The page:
Album: Wretch 32, Black and White (Levels/Ministry of Sound)
Friday 19 August 2011
In the wake of last week's riots, the North London rapper Jermaine Scott, aka Wretch 32, is bound to be tagged as the Voice of Young Tottenham, though there's much more going on in his rhymes – both musically and lyrically – than that kind of simplistic link might suggest.
A few years ago, he might well have been caught up in such troubles, if the potted account of his youth as a series of failed criminal ventures in "Never Be Me" is anything to go by; but the track ultimately celebrates the confounding of expectations of failure, as does the hit "Unorthodox", where over a skanked-up Stone Roses sample, Wretch and Example promote a sort of positive individualism: "Don't sit in hell, look down that wishing well".
Black and White certainly offers the most detailed depiction of inner-city deprivation and temptation yet attempted by an English rapper. In the title-track, Wretch contrasts "the dark side of my life, where my heart weren't alive" with "the light side of my life, where my dreams came to life", a dichotomy explored further elsewhere. In "Let Yourself Go", he recalls the admiration he felt as a child for a local street player, a king since dethroned and doomed to re-live his former glories with cellmates, while his one-time queen struggles to survive. "Life's cold," he notes, "Man, how you let yourself go." Elsewhere, "Breathe" is a gripping portrait of sink-estate dystopia, the young protagonist nagged and chided by parents and police alike, nursing his determination to escape the 'hood, while "Long Way Home" offers a telling scenario of taking a cab home, past hookers, alcoholics and homeless. "These things used to burn me, now they're just part of my journey," he resolves.
Not that temptation is that easy to avoid: "Sane's the New Mad" is about lapsing into loose behaviour, with booze and loose women, "drinking away my fears". And in the album's standout centrepiece "Forgiveness", he acknowledges the failings that have left him "in a race with my own race". "I used to be a man of my word; now, time seems to have got the best of my sentence," Wretch reflects, seeking forgiveness for missing some parental duty, and for failing to look after his gran as well as he promised his dying grandad he would. But the lure of lucre is so over-ridingly powerful for the poor. "I only came for the music, but the more I touch notes, it's like the more I get stupid," he observes ruefully.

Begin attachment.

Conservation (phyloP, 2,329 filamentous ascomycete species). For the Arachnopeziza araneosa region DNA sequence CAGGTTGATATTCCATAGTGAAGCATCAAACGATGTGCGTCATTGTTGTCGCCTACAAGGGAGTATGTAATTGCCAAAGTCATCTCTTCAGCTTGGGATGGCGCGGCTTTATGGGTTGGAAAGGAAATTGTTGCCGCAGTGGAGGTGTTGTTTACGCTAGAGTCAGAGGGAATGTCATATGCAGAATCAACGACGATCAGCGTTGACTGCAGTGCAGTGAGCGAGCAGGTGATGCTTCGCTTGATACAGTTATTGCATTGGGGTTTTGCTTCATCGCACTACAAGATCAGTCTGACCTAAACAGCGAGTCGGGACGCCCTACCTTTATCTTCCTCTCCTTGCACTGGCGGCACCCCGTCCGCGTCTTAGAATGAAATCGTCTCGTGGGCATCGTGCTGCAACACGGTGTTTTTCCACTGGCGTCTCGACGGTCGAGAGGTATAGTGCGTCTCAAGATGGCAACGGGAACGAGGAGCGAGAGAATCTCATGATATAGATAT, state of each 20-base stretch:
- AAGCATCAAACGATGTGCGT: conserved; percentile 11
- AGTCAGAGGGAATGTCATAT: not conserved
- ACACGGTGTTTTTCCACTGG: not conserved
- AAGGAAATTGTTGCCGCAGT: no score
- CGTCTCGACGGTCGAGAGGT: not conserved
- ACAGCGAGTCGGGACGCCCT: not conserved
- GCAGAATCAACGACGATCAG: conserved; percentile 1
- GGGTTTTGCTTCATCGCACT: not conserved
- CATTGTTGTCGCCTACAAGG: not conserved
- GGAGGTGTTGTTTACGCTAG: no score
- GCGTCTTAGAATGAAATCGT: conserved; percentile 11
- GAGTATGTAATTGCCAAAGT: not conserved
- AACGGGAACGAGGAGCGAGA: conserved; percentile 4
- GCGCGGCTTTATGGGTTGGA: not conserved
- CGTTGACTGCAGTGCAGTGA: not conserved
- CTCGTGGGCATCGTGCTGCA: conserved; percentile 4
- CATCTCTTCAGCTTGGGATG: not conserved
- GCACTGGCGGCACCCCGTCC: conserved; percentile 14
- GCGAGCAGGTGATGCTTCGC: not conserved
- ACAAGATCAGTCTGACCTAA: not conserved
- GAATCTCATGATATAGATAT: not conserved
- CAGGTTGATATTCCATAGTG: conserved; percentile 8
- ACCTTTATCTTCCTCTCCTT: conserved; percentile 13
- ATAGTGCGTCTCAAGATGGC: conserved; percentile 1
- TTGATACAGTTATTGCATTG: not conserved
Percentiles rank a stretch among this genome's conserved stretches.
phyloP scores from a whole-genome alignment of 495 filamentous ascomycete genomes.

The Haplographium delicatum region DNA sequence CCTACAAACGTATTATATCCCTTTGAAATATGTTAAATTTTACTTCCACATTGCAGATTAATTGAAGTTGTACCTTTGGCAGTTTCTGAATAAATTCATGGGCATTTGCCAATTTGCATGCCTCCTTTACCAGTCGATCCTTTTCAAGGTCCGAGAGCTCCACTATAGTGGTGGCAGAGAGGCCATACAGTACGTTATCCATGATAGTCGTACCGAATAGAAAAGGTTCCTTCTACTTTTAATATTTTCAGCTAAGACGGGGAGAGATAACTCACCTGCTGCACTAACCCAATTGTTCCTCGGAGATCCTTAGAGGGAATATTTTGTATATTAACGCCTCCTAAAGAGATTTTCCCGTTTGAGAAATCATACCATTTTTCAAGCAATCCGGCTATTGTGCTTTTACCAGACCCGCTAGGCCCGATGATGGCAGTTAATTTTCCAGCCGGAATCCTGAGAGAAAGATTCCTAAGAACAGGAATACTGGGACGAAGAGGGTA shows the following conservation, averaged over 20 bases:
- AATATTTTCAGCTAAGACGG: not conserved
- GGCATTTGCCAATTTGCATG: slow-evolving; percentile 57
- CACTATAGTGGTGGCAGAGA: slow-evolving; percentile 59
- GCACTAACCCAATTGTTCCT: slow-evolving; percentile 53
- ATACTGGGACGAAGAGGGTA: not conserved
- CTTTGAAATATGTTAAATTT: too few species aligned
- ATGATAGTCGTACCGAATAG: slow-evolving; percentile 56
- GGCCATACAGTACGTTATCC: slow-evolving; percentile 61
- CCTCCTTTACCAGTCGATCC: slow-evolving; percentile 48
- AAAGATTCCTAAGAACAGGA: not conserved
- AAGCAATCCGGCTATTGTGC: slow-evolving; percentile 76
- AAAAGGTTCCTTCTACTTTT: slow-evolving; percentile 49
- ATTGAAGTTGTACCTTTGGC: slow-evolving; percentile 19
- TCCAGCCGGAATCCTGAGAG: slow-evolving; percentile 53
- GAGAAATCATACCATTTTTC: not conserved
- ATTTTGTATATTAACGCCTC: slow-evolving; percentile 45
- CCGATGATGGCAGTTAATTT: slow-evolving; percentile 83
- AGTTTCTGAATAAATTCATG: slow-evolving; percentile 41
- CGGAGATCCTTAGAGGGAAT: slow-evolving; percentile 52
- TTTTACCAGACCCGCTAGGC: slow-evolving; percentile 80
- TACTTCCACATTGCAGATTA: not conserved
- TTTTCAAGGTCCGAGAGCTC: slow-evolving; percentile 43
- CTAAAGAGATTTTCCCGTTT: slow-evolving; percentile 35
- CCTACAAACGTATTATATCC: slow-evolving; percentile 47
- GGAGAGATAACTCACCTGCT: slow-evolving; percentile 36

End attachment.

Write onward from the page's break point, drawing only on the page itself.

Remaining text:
The grooves around which Wretch strings his stories don't baulk at bearing out the stark messages, often employing brutal beats, monotone staccato keyboard motifs, bristling clamours of synth noise and what sound like prog-rock fusion samples here and there, smoothed over by the occasional conciliatory Dido-esque vocal refrain. But it's Wretch's determination to find success by finding his own voice that's most impressive here: as he muses in "Don't Be Afraid", "If you got to stay grounded, how the hell you touch the sky?"
DOWNLOAD THIS: Forgiveness; Unorthodox; Traktor; Black and White; Long Way Home
Books And it is whizzpopping!
MusicThey're running their own restaurants
Arts & Ents blogs
- 1 Cecil the lion: Dentist Walter Palmer blames local guides in Zimbabwe for the scandal
- 2 Kate Winslet thanked 'particularly horrible' girl who bullied her at school after Titanic success
- 3 Norwich paedophile ring: Woman at centre of gang who made children 'sexual play things' guilty of 23 offences
- 4 Black and ethnic minority people twice as likely to be hit by Tory cuts than white people, report finds
- 5 Walter Palmer: Cecil the lion killer revealed to be American dentist
New on Netflix August 2015: From Narcos and Spellbound to Kick Ass 2 and Dinotrux
Listen! Beowulf opening line misinterpreted for 200 years
Heath Ledger's father reveals dead actor's 'Joker diary' written during The Dark Knight
Game of Thrones season 6: New toy line suggests Jon Snow is not among the dead
Spectre: Ellie Goulding is almost definitely singing the theme song to the next Bond film
Labour leadership contender Jeremy Corbyn says 'we can learn a great deal from Karl Marx'
The last thing Labour needs is a leader like Jeremy Corbyn who people want to vote for
Yvette Cooper: Our choice is years of Tory rule under Jeremy Corbyn – or a return to a Labour government
I am the Jeremy Corbyn supporter that many will tell you doesn't exist
Public anger after French sunbather beaten up by gang for wearing a bikini in Reims park
Labour leadership: New poll shows party is now even 'less electable' than under Ed Miliband